OFFICIAL BLOGHER '10 LIVEBLOG: Writing Lab: The Evolving Publishing Ecosystem
Introductions by Kamy Wicoff, Florinda, Penny Sansevieri and Carleen Brice.
Publishers now expect a lot more from the author than they used to when publishing a book.
Kamy Wicoff, founder of She Writes (shewrites.com) speaking now:
How does an author run a start up company with every book that is published? A writer needs to come up with a marketing plan. She Writes was supposed to be a place where we could share information on what they need to do and a leg up in a competitive landscape.
Opportunities with self-publishing
Authors are using short stories and bits of their novel to sell on amazon (ebook) or on their website to give readers a taste to tease them to buy.
JA Conrath "A Newbies Guide to Publishing" is an excellent book and resource for Amazon.
Kamy speaks--platform is really important. Recently spoke with a publisher who liked a book but when she googled the writers name nothing came up so she passed on the book.
To prepare--think about everything you would need to do when your book comes out. Comment on blogs, get out there and network, write about other writers. Get to know other writers to shortcut some of the things you're doing.
You should "start" at least 2 years before your book comes out.
When you look at publishing as a business you need to do your research. Know your competition, know your landscape, you should know this information. If you were opening up a yogurt shop; you'd do your research.
Kami speaks--do you have to build a platform for fiction?
Carleen answers--yes, it's becoming more of a theme. They are having platforms. They like stories based on true stories, etc. Not all fiction books have to be based on true story but they're looking for a way to sell your books.
Kami asks--how do you "afford" writing (on all the levels, time, financial etc)
Carleen--if you want someone to read what you write, it's worth it. What I write matters to me. I want my publisher happy with me when they see how I treat my book. If you publish a book and it fails, it's very hard to get the next one to publish. It's really one book, MAYBE two books and you're out. You can't afford not to take care of that.
You have to invest in your own success. Kind of like sending your kid off to college. There are many ways to do it right and there are many ways to do it wrong. Ask lots of questions and research.
"Do not measure your success in book sales."
Opening up to audience for questions.
Q: Can you tell us clever/creative ways to publicize your book.
A: Do events in non-bookstore markets; pet stores, gyms, and other venues other than bookstores. Most books are sold at those venues than book stores. Either order them yourself or have a local bookstore bring them so that you can get the best royalty rate.
Take video of the event. Share that video event on youtube.
Q: How do you measure success in book sales.
A: It really depends on what your advance (the size). If the advance is low, your measurement is lower than if you get a large advance. You get about 6 weeks and then the publisher is on to something else.
Comments: If you read a book and like it--put it on your blog! It really really does help authors.
Q: There are so many book bloggers--which do you find most established?
A: A lot depends on what you're "in" and what type of book. Try this one: Florindas, http://www.3rsblog.com/ Kami says she'll start a thread on she writes w/everyone's favorite book blogger.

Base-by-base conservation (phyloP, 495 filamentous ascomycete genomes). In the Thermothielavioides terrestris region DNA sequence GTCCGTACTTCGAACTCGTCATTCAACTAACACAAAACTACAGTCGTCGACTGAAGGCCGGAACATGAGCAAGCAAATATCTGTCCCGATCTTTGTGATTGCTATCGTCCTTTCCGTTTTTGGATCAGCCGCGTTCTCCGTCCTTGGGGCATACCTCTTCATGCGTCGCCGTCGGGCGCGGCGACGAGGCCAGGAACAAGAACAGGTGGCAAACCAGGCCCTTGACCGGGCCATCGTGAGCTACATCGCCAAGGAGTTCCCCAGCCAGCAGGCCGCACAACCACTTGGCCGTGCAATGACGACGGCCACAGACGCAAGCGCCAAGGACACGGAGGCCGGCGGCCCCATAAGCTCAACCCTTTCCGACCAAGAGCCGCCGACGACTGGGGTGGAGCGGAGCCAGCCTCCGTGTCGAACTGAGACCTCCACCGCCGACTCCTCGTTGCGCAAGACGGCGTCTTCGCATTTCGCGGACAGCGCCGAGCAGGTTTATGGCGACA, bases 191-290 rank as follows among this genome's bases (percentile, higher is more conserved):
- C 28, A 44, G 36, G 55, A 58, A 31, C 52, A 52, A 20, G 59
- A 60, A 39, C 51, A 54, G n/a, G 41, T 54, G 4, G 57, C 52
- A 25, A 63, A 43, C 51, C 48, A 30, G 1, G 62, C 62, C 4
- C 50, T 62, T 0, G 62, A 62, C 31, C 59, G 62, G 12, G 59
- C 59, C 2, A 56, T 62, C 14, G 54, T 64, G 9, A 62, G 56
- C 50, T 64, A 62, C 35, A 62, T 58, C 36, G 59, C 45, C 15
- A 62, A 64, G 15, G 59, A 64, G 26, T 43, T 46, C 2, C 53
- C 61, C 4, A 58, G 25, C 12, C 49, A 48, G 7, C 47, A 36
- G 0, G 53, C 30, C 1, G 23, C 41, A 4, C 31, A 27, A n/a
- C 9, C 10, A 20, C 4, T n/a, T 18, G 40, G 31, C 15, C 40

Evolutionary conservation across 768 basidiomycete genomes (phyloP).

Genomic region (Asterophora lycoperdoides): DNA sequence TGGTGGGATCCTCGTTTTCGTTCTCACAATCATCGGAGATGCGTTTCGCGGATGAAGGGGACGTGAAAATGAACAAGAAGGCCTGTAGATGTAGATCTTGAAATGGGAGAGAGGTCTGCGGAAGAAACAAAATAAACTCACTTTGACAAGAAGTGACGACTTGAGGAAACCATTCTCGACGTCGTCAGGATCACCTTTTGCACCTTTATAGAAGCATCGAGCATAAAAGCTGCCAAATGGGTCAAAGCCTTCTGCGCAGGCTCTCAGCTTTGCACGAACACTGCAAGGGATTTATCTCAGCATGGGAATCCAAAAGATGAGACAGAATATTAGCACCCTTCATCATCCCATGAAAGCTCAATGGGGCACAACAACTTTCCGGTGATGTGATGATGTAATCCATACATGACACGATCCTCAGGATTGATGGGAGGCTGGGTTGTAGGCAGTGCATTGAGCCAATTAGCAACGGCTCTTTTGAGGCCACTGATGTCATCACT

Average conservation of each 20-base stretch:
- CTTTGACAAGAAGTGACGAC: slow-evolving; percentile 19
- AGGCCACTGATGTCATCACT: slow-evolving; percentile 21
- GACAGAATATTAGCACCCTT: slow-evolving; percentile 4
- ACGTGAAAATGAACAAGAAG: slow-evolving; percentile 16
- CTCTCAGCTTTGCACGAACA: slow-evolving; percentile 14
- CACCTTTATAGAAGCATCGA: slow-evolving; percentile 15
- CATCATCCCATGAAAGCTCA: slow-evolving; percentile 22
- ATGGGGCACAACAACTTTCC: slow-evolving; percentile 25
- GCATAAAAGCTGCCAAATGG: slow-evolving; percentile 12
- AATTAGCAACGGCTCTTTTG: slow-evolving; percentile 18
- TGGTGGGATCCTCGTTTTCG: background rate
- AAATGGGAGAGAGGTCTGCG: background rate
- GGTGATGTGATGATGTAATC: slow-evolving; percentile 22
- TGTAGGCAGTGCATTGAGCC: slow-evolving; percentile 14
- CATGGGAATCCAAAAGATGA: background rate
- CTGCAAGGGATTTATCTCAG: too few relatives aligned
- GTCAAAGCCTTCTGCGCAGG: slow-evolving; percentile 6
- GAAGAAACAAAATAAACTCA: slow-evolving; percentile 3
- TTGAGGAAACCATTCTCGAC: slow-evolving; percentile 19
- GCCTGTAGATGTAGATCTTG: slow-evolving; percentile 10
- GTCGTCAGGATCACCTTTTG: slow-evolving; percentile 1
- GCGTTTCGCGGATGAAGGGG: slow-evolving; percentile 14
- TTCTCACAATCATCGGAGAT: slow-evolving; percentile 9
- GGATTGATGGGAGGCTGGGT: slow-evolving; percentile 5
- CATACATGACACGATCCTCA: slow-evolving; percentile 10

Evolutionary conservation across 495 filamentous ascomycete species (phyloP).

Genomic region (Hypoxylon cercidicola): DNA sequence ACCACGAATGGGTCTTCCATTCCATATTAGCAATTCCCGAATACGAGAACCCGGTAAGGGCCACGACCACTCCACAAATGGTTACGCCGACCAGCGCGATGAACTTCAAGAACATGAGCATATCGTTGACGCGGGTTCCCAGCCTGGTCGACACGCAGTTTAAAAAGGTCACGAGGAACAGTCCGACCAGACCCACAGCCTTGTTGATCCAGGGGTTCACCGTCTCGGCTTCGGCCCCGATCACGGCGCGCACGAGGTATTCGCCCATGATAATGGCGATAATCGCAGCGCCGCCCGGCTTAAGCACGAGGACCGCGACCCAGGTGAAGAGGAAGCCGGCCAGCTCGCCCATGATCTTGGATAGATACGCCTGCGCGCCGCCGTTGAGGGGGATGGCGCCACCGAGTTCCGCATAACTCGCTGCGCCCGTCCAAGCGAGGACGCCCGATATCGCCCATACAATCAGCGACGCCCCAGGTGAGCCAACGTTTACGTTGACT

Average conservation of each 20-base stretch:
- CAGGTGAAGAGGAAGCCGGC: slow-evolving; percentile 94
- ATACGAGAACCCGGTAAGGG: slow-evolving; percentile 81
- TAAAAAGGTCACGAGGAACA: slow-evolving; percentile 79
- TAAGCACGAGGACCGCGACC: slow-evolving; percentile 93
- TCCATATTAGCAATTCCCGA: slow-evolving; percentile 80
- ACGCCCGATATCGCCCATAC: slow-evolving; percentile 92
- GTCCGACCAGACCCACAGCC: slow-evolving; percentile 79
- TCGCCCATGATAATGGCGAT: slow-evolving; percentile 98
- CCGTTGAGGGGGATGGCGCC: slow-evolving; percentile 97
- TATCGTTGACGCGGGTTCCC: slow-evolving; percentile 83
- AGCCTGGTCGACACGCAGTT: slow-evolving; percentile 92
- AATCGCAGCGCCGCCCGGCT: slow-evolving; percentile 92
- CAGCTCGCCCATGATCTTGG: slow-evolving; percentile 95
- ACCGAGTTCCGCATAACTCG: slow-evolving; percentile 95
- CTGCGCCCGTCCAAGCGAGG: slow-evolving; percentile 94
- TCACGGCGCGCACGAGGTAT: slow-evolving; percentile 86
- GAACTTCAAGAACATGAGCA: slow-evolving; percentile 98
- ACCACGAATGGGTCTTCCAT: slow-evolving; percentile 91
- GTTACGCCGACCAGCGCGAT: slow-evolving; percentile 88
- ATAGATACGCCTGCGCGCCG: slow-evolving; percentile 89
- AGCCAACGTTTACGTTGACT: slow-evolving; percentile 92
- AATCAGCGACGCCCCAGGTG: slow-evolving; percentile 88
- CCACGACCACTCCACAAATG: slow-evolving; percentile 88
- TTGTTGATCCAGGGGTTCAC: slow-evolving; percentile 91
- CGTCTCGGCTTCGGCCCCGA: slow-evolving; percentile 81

Q: Is self publishing a good idea? Publishing seems like a bleak place to go.
A: That's not the case anymore. Many agents will pick up a book that's been self-published and selling. A publisher's name is not the major "stamp" of approval into it. The people who have done really well in self publishing put a LOT of money into it. It looked exactly like a published book.
Q: What are ramifications of publishing books very cheaply or free? (Kindle, ebooks)
A: JA Conrath makes $3,000/month just on his $2 ebooks that he sells on kindle. It's a great way to start building an audience. There are many tools out there for you.
Kami--we created She Writes as a way of helping each other. There are a lot of people who are ready to take advantage of writers and take all your money.
Comment: Publishers don't do research. They sell to the book stores, not the customers.
Q: When I present to an agent or a publisher, can I use the copy from a blog? Do I need to recreate copy.
A: Gretchen, The Happiness Project, was sold based on blog. It's not so much about the repetition of the copy. It has to show that this can feel like a book which is different than a blog. Even the people who had read the blog all along I had to sell my book as being "really different" than my blog. In a blog you're thinking in 500 words but a book is very different.
Michael Larson's book, How to Write a Book Proposal is a good resource.
Comment from a Publisher
"We are not all evil. We DO make market research. We love our authors and they even like us. We do ask the authors to do market research since they know their readers."
Comment from Panel
When it comes to publishing you have to figure out what works best for you. Traditional publisher or self-publisher.
Q: How do you feel about Amazon and the impact that it has on book sales and how we can support independent book sales.
A: Carleen, we have to say EVERY store that we sell the book by supporting them. Amazon is also a trusted source and people can find your book easily. You need to link with Amazon.
411247 text ame authors and your email address and you'll get a publishers' reference.
Rita@blogher.com is looking for more content for BlogHer (and they pay). Send me 4 or 5 of your best blog posts for the last 12 weeks and I'll get back to you in 2 weeks.